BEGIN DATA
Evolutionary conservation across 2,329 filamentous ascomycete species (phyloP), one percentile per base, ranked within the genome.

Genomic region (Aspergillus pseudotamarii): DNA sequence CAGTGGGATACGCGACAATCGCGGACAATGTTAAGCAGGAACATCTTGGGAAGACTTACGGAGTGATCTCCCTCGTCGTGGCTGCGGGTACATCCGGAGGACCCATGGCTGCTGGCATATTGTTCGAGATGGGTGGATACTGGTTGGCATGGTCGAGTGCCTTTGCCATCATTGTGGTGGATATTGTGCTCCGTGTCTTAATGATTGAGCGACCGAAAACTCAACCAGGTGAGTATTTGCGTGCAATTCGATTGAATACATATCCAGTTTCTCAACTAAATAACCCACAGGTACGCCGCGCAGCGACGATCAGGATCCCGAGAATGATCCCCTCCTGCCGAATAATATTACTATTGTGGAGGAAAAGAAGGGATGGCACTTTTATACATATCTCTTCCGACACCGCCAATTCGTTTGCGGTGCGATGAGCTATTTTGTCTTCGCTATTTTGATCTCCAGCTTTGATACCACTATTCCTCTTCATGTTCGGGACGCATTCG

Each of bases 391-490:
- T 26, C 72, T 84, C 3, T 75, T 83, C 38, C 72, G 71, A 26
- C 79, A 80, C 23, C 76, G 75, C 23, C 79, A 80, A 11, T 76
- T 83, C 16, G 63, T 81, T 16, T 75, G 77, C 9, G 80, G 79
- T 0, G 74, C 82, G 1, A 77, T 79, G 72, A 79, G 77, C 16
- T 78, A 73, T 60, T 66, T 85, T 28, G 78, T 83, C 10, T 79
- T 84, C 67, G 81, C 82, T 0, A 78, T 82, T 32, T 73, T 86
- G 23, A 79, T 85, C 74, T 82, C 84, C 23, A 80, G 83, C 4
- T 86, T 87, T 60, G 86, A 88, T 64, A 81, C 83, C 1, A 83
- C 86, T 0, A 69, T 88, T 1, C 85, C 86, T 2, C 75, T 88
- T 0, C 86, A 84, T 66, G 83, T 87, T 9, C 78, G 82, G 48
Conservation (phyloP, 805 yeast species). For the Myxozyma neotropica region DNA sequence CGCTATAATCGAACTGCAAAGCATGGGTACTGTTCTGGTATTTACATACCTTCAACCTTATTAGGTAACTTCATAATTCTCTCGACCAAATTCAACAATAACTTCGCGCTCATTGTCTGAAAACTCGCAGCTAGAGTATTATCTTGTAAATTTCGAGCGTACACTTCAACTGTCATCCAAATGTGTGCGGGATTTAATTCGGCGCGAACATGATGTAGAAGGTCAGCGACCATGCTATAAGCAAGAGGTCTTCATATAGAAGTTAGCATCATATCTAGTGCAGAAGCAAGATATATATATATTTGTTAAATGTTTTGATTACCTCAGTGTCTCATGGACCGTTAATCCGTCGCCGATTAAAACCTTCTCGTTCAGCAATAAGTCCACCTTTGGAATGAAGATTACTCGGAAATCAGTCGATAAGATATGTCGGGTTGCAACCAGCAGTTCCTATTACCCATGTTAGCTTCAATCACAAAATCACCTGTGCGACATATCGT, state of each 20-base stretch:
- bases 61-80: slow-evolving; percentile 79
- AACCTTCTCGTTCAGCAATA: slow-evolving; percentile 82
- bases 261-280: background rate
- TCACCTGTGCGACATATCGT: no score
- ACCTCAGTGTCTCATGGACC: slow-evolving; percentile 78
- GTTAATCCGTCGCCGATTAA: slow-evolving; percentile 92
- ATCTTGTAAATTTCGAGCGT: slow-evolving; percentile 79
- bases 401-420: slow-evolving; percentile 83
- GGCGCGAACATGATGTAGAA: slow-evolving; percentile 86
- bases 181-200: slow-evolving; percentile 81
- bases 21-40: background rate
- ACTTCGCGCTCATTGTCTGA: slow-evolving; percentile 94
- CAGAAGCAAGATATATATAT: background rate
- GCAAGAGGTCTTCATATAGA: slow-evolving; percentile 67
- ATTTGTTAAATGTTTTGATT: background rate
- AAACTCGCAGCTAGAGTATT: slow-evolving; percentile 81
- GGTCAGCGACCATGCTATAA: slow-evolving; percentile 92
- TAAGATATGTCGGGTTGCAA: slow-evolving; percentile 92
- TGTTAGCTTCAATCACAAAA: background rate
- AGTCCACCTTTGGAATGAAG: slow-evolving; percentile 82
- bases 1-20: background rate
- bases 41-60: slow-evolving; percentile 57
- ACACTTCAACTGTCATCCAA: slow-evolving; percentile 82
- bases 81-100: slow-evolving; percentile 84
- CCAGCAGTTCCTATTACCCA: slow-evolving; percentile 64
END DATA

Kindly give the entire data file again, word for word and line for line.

Evolutionary conservation across 2,329 filamentous ascomycete species (phyloP), one percentile per base, ranked within the genome.

Genomic region (Aspergillus pseudotamarii): DNA sequence CAGTGGGATACGCGACAATCGCGGACAATGTTAAGCAGGAACATCTTGGGAAGACTTACGGAGTGATCTCCCTCGTCGTGGCTGCGGGTACATCCGGAGGACCCATGGCTGCTGGCATATTGTTCGAGATGGGTGGATACTGGTTGGCATGGTCGAGTGCCTTTGCCATCATTGTGGTGGATATTGTGCTCCGTGTCTTAATGATTGAGCGACCGAAAACTCAACCAGGTGAGTATTTGCGTGCAATTCGATTGAATACATATCCAGTTTCTCAACTAAATAACCCACAGGTACGCCGCGCAGCGACGATCAGGATCCCGAGAATGATCCCCTCCTGCCGAATAATATTACTATTGTGGAGGAAAAGAAGGGATGGCACTTTTATACATATCTCTTCCGACACCGCCAATTCGTTTGCGGTGCGATGAGCTATTTTGTCTTCGCTATTTTGATCTCCAGCTTTGATACCACTATTCCTCTTCATGTTCGGGACGCATTCG

Each of bases 391-490:
- T 26, C 72, T 84, C 3, T 75, T 83, C 38, C 72, G 71, A 26
- C 79, A 80, C 23, C 76, G 75, C 23, C 79, A 80, A 11, T 76
- T 83, C 16, G 63, T 81, T 16, T 75, G 77, C 9, G 80, G 79
- T 0, G 74, C 82, G 1, A 77, T 79, G 72, A 79, G 77, C 16
- T 78, A 73, T 60, T 66, T 85, T 28, G 78, T 83, C 10, T 79
- T 84, C 67, G 81, C 82, T 0, A 78, T 82, T 32, T 73, T 86
- G 23, A 79, T 85, C 74, T 82, C 84, C 23, A 80, G 83, C 4
- T 86, T 87, T 60, G 86, A 88, T 64, A 81, C 83, C 1, A 83
- C 86, T 0, A 69, T 88, T 1, C 85, C 86, T 2, C 75, T 88
- T 0, C 86, A 84, T 66, G 83, T 87, T 9, C 78, G 82, G 48
Conservation (phyloP, 805 yeast species). For the Myxozyma neotropica region DNA sequence CGCTATAATCGAACTGCAAAGCATGGGTACTGTTCTGGTATTTACATACCTTCAACCTTATTAGGTAACTTCATAATTCTCTCGACCAAATTCAACAATAACTTCGCGCTCATTGTCTGAAAACTCGCAGCTAGAGTATTATCTTGTAAATTTCGAGCGTACACTTCAACTGTCATCCAAATGTGTGCGGGATTTAATTCGGCGCGAACATGATGTAGAAGGTCAGCGACCATGCTATAAGCAAGAGGTCTTCATATAGAAGTTAGCATCATATCTAGTGCAGAAGCAAGATATATATATATTTGTTAAATGTTTTGATTACCTCAGTGTCTCATGGACCGTTAATCCGTCGCCGATTAAAACCTTCTCGTTCAGCAATAAGTCCACCTTTGGAATGAAGATTACTCGGAAATCAGTCGATAAGATATGTCGGGTTGCAACCAGCAGTTCCTATTACCCATGTTAGCTTCAATCACAAAATCACCTGTGCGACATATCGT, state of each 20-base stretch:
- bases 61-80: slow-evolving; percentile 79
- AACCTTCTCGTTCAGCAATA: slow-evolving; percentile 82
- bases 261-280: background rate
- TCACCTGTGCGACATATCGT: no score
- ACCTCAGTGTCTCATGGACC: slow-evolving; percentile 78
- GTTAATCCGTCGCCGATTAA: slow-evolving; percentile 92
- ATCTTGTAAATTTCGAGCGT: slow-evolving; percentile 79
- bases 401-420: slow-evolving; percentile 83
- GGCGCGAACATGATGTAGAA: slow-evolving; percentile 86
- bases 181-200: slow-evolving; percentile 81
- bases 21-40: background rate
- ACTTCGCGCTCATTGTCTGA: slow-evolving; percentile 94
- CAGAAGCAAGATATATATAT: background rate
- GCAAGAGGTCTTCATATAGA: slow-evolving; percentile 67
- ATTTGTTAAATGTTTTGATT: background rate
- AAACTCGCAGCTAGAGTATT: slow-evolving; percentile 81
- GGTCAGCGACCATGCTATAA: slow-evolving; percentile 92
- TAAGATATGTCGGGTTGCAA: slow-evolving; percentile 92
- TGTTAGCTTCAATCACAAAA: background rate
- AGTCCACCTTTGGAATGAAG: slow-evolving; percentile 82
- bases 1-20: background rate
- bases 41-60: slow-evolving; percentile 57
- ACACTTCAACTGTCATCCAA: slow-evolving; percentile 82
- bases 81-100: slow-evolving; percentile 84
- CCAGCAGTTCCTATTACCCA: slow-evolving; percentile 64